It’s estimated that nearly half of all Jewish marriages are ones in which one member of the couple is not Jewish.  While this raises all sorts of questions about the future survival of the Jewish people, what interested me most is the questions that were more personal in nature.  What does a marriage between people of different backgrounds look like?  If the decision is made to raise your children in one faith, or one tradition, who compromises what?  Can Judaism expand to include traditions of a different culture?  Is is possible to convert to what is certainly a religion, but also a tribe, and an ethnicity?  What does that conversion look like, and how does the family that results from it self-identify?  Becoming Jewish – How to Raise a Jewish Family When One of You Didn’t Start Out That Way explores those questions and offers some much needed guidance on what happens after the conversion,  and what raising a family with someone of a dramatically different culture and tradition is really like.

I started writing this book because when I started on my conversion journey, I couldn’t find answers to the questions that concerned me the most.  Not only about my spiritual journey, but also about how that would impact our children, and their identity as Jews but as as members of my own decidedly non-Jewish family.  If you are either Jewish, or not, how could they be a part of both traditions?  This is my story, and how we figured it out – but I’d love to incorporate stories of how others did it as well.

If you’d like to be a part of the project, please contact me at Melissa.Cohen0214@yahoo.com.  I’d love to talk more with you about it.


It’s first thing in the morning, and the birds and I are the only ones up. I like mornings like this, when the whole day is stretching out in front of me, and it appears as though I’ve got all the time in the world to get everything done. So much of the time, lately, I feel overwhelmed and rushed, pressured and stressed and BUSY. And even though today promises to be just as jam packed with activities – I’ve got shop for a birthday present for a party later this afternoon, hit two birthday parties between noon and three thirty, and then I think I volunteered to work at the Day of Play at Elm Park after that. Somewhere in there, I have to make 24 cupcakes for Sammy’s end of the year celebration tomorrow, and bathe all three kids, feed them, and shove them into bed early enough to make up for letting them stay up late last night with us watching Big Bang Theory reruns.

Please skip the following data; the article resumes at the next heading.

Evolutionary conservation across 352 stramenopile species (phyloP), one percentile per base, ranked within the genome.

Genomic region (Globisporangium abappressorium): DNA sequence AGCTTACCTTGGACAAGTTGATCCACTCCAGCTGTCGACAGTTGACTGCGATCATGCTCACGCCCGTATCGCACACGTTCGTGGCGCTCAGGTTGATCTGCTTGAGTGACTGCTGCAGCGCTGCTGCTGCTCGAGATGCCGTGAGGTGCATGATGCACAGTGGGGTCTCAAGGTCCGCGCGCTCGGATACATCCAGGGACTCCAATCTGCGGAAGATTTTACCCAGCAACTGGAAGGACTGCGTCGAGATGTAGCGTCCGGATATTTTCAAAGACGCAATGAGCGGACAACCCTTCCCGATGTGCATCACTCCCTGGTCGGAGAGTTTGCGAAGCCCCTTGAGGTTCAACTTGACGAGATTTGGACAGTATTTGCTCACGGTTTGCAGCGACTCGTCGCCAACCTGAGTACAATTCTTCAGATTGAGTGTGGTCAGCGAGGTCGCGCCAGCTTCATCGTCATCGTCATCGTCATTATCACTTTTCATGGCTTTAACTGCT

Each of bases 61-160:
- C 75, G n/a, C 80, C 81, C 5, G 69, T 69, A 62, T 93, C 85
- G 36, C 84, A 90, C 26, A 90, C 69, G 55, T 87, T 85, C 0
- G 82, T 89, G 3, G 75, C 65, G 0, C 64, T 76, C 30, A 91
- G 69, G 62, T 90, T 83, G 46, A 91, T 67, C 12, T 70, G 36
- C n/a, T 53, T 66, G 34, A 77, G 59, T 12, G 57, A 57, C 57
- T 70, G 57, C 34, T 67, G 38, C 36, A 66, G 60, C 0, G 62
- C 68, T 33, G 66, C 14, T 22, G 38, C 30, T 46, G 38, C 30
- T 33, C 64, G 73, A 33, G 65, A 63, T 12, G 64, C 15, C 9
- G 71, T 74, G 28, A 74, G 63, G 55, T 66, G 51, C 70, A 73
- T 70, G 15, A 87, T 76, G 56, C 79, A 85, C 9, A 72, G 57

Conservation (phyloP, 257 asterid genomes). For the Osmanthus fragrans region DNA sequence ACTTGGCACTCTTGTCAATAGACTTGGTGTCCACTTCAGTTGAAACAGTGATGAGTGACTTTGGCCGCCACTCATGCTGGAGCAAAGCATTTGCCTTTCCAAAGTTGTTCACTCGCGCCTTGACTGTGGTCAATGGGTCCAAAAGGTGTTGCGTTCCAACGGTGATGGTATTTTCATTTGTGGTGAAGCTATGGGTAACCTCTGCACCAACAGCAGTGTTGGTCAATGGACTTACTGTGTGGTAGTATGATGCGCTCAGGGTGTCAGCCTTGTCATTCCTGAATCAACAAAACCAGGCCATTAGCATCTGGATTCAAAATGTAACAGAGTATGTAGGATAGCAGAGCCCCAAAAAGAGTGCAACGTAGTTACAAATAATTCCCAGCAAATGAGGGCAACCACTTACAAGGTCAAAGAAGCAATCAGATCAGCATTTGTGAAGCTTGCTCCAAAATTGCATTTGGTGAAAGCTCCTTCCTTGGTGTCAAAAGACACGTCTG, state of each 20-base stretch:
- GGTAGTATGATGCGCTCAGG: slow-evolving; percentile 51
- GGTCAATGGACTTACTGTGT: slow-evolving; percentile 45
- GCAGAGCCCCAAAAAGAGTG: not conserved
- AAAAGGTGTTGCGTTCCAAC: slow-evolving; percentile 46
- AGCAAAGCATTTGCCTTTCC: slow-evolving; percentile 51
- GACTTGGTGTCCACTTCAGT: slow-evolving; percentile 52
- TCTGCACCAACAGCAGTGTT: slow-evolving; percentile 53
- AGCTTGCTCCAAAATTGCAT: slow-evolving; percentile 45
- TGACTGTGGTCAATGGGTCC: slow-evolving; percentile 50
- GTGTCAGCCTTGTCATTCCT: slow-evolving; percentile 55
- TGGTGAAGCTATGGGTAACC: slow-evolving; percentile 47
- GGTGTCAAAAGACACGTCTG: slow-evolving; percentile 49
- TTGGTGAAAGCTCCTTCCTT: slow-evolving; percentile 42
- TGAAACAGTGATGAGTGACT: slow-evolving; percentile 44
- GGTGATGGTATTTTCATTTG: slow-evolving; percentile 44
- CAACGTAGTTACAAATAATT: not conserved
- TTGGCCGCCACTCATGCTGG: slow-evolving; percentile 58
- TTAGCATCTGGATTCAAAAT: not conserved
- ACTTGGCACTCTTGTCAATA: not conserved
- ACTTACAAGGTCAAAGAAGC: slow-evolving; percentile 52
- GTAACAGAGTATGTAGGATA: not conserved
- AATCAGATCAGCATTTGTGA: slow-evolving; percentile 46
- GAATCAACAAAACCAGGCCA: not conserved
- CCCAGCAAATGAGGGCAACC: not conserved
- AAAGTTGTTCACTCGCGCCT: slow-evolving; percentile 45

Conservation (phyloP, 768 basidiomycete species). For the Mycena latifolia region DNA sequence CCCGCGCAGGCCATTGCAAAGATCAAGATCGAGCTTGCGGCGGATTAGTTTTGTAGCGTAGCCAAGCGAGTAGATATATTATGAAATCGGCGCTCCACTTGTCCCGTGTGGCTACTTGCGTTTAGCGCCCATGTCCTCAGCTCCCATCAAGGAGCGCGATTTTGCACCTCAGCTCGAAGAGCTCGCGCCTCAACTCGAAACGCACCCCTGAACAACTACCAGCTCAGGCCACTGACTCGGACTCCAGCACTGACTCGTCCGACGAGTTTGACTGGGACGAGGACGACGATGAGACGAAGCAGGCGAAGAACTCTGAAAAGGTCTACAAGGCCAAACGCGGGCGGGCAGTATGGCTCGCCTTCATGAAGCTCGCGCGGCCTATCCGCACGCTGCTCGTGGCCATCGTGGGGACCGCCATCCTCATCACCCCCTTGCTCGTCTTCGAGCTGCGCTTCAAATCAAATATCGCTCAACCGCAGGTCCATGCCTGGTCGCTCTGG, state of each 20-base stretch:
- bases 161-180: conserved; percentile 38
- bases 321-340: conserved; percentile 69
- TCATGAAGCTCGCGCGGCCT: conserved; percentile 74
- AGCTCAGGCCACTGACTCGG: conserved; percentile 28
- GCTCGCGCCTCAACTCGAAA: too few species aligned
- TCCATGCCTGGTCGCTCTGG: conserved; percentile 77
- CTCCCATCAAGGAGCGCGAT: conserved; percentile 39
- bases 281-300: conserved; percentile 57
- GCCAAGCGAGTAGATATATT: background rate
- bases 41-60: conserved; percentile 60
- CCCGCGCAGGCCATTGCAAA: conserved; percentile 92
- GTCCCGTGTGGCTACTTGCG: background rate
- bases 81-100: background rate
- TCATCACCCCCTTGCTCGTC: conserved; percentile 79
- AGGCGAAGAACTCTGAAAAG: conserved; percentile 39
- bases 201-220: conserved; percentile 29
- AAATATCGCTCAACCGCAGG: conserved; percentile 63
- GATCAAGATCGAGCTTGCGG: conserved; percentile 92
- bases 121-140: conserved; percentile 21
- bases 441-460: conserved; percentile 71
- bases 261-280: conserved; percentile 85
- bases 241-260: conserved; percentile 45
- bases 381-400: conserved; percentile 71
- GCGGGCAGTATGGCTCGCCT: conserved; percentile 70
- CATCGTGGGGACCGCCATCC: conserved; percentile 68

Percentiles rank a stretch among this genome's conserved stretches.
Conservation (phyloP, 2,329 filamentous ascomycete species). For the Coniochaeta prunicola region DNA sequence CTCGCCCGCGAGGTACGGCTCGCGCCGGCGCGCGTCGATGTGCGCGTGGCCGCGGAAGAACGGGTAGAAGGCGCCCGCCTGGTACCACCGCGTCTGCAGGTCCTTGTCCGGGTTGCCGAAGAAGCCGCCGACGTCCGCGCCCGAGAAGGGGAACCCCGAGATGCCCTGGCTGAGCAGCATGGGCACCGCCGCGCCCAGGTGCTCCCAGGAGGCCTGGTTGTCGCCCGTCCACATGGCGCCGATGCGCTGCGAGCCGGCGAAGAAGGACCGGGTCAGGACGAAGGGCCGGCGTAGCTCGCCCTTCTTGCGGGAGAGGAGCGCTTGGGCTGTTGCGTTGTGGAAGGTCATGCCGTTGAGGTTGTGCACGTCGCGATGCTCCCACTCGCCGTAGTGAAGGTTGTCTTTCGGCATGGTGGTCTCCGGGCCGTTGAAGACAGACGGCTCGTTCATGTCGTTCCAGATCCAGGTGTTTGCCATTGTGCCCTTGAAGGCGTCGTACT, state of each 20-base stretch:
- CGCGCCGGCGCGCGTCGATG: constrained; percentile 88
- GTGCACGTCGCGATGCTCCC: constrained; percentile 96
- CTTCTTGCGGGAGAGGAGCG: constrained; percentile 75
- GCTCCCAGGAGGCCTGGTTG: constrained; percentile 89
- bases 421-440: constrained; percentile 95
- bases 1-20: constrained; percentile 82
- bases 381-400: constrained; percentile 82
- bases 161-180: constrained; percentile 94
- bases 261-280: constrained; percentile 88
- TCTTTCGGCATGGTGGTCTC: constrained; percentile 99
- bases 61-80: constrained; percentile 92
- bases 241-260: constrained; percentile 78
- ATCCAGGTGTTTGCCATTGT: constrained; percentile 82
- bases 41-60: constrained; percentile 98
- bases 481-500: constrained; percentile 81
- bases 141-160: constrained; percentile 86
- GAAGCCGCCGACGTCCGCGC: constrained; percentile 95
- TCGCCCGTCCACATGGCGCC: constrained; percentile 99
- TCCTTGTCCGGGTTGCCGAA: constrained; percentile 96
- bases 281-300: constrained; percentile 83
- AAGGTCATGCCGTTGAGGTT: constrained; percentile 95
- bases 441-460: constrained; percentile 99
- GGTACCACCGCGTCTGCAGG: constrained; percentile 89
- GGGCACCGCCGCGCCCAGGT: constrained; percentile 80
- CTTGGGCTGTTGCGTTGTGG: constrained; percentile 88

But for right now, things are calm. The laundry is running, the dishwasher is ready to go, I’ve got a hot cup of coffee and Julie is just starting to stir.

Summer is beckoning, I can feel it waiting for us. Long, quiet mornings, when everyone can sleep as late as they want and there’s no rush, rush, rush in the mornings. Barefoot days, when the kids live in bathing suits, sundresses and shorts. Days when I can wander to the park with the kids, up to visit my aunt in NH, cousin in Marlboro, or my parents down in Clinton. Playdates and trips to the pool, camping and popsicles, playing in the sprinkler and waiting for the ice cream truck. Nights spent watching the stars, fires at my parent’s house, roasting marshmallows and then bundling tired kids into the car for the ride home. I love summer.